WASHINGTON (Reuters) – Iraqi deserters and civilians are flooding out of Baghdad by the busload on Thursday and surrendering to U.S. forces advancing on the Iraqi capital, said a U.S. television reporter traveling with Marines. “There are so many people on the road now that it’s impossible to further conduct military operations and so our unit has stopped now and set up a hasty prisoner of war compound,” said ABC correspondent Mike Cerre. . . .
“What is stopping us now is the flood of deserters and civilians, on buses, trucks, taxicabs and whatever they can catch a ride on, trying to make their way south to their families or American forces to surrender” he said.
No doubt it’s really a clever ruse.
ANTI-AMERICANISM IS COSTING THE MIRROR CIRCULATION:
Daily Mirror editor Piers Morgan has admitted the paper’s resolutely anti-war stance could lead to sales falling below 2 million for the first time in over 70 years.
Tim Blair has more. Didn’t the circulation drop start about the time they hired John Pilger?
ANOTHER UPDATE: Eddie Vedder, meanwhile, is finding that anti-Bush theatrics turn off fans:
Incensed fans walked out of Pearl Jam’s concert Tuesday after lead singer Eddie Vedder impaled a mask of President Bush on a microphone stand, then slammed it to the stage.
Most of Vedder’s antiwar remarks earlier in the Pepsi Center show were greeted with mixed cheers and scattered boos. But dozens of angry fans walked out during the encore because of the macabre display with the Bush mask, which he wore for the song Bushleaguer, a Bush- taunting song from the band’s latest album, Riot Act.
“When he was sharing his political views in a fairly benign manner – supporting our troops, opposing policy – that’s OK,” said Keith Zimmerman, of Denver.
“When he takes what looks like the head of George Bush on a stick, then throws it to the stage and stomps on it, that’s just unacceptable. I love Pearl Jam, but that was just way over the edge. We literally got up and left.”
Of course, when I read this my first reaction was “Pearl Jam is still together? Who knew?”
SYRIA LEARNS THAT IT’S EXPENSIVE — sometimes literally — to cross the United States:
ABU DHABI — U.S. special operations forces are said to have blown up an Iraqi pipeline that delivered more than 200,000 barrels of oil a day to Syria.
The Kuwaiti Al Rai Al Aam daily reported on Wednesday that U.S. forces sabotaged the Iraqi oil pipeline to Syria last week in an operation in northwestern Iraq. The newspaper quoted U.S. sources as saying the forces also blew up a railroad link between Iraq and Syria.
Until the start of the U.S.-led war against Iraq, Syria obtained 250,000 barrels of oil per day through two pipelines that stemmed from the northern Iraqi city of Kirkuk, Middle East Newsline reported. One pipeline reached the Syrian port of Banyas for export. The other provided oil directly to the Syrian national energy grid.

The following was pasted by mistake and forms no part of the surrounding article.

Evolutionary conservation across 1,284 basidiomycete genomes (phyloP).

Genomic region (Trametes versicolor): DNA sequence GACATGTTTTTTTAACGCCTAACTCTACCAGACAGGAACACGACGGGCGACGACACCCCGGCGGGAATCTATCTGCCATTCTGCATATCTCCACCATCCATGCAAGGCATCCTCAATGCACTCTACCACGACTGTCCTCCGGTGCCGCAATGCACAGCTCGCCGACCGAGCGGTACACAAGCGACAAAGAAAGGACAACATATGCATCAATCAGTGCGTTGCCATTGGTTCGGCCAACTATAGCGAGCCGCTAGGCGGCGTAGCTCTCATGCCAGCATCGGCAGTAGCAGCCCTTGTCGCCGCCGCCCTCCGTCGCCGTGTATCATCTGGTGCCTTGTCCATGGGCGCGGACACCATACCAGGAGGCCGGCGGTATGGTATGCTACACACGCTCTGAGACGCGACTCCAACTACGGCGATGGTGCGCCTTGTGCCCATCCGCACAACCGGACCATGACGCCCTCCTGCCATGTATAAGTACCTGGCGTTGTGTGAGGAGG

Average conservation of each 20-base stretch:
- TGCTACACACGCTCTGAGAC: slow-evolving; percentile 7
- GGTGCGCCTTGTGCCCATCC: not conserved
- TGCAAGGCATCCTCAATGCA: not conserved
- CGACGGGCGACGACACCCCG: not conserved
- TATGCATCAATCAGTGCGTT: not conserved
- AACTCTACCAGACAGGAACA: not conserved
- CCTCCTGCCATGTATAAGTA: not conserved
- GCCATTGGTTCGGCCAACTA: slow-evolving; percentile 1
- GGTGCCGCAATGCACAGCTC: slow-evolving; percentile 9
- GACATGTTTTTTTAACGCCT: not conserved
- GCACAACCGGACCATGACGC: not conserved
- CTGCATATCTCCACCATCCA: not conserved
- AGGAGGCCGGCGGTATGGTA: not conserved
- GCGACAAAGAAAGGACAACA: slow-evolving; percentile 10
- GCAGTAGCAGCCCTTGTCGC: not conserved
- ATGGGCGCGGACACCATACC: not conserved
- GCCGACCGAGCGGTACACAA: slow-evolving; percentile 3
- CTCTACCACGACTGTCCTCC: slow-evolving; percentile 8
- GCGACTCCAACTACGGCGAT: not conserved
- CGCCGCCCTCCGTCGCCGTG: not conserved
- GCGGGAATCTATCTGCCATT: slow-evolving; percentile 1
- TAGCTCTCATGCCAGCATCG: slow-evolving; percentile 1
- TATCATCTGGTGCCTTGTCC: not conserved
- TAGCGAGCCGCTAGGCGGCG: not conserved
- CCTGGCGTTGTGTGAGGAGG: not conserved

This is the wartime equivalent of a polite note. Let’s hope they get the message.
HUMAN SHIELDS SAY THAT IRAQI CLAIMS ARE LIES:
THE US military says an Iraqi claim that buses carrying human shields had been bombed has proved to be false.
Iraqi Information Minister Mohammad Said al-Sahhaf yesterday said several people were wounded when a US warplane attacked two Iraqi buses carrying the volunteers. . . .
In Amman yesterday, volunteers arriving from Iraq in a road convoy denied coming under US attack.
“We saw damaged vehicles on the side of the road that were hit, but we did not witness any bombardment,” American Scott Kerr said.
The 27-year-old, from Chicago, was among a group of 14 peace activists from the United States, Britain, Canada, Ireland and South Korea who drove out of Baghdad in a convoy of three mini-buses.
The whole “human shield” thing has been kind of a bust for the Iraqis, really. It’s almost as if they were set up from the beginning.
MY COMMENTS ABOUT SADDAM’S LIKELY DEMISE have apparently struck a nerve at the Iraqi Information Ministry, which claims to have graphic proof that I’m wrong.
I don’t think that this will convince many people, though. . . .
THE FILIBUSTER looks like a slam-dunk winner in the “best lefty group-blog” category. And I’m finding it the most interesting lefty blog period, at the moment. Plus, they’re on top of the De Genova story like nobody else.
READ THIS POST entitled “Where do they get young men like this?” if you haven’t already.
SOME INTERESTING OBSERVATIONS on traffic at both Big Media sites and weblogs, from The Wall Street Journal. Today’s InstaPundit traffic (about 160,000 pageviews as I write this) is the highest since the beginning of the ground war. It’s not surprising that more people are tuning in again now that there’s more actual news.
THE AXIS OF WEASELS IMPLODES?
BERLIN – German Foreign Minister Joschka Fischer said Wednesday he hoped Saddam Hussein’s government would collapse quickly, marking a stark turnaround from Germany’s previous opposition to regime change as a goal of the U.S.-led war.
As a reader notes, this is about as useful — and about as obviously self-interested — as the Soviet Union’s belated declaration of war on Japan, in the summer of 1945. But it certainly leaves Jacques Chirac in an embarrassing position — though France is doing its best to pretend that it always opposed Saddam, too, really.
This is a major diplomatic defeat for Chirac and Schroeder, no matter how you spin it. What’s more Jacques Delors is praising Tony Blair, and taking shots at Chirac now. Heh.
UPDATE: Tabula Rasa says this is evidence that Germany’s stance was always an opportunistic, not a principled one. Yeah.
Meanwhile Megan McArdle wonders what Chirac was thinking.
ANOTHER UPDATE: Here’s the Soviet Declaration of War on Japan, dated August 8, 1945 — after the Hiroshima bomb was dropped.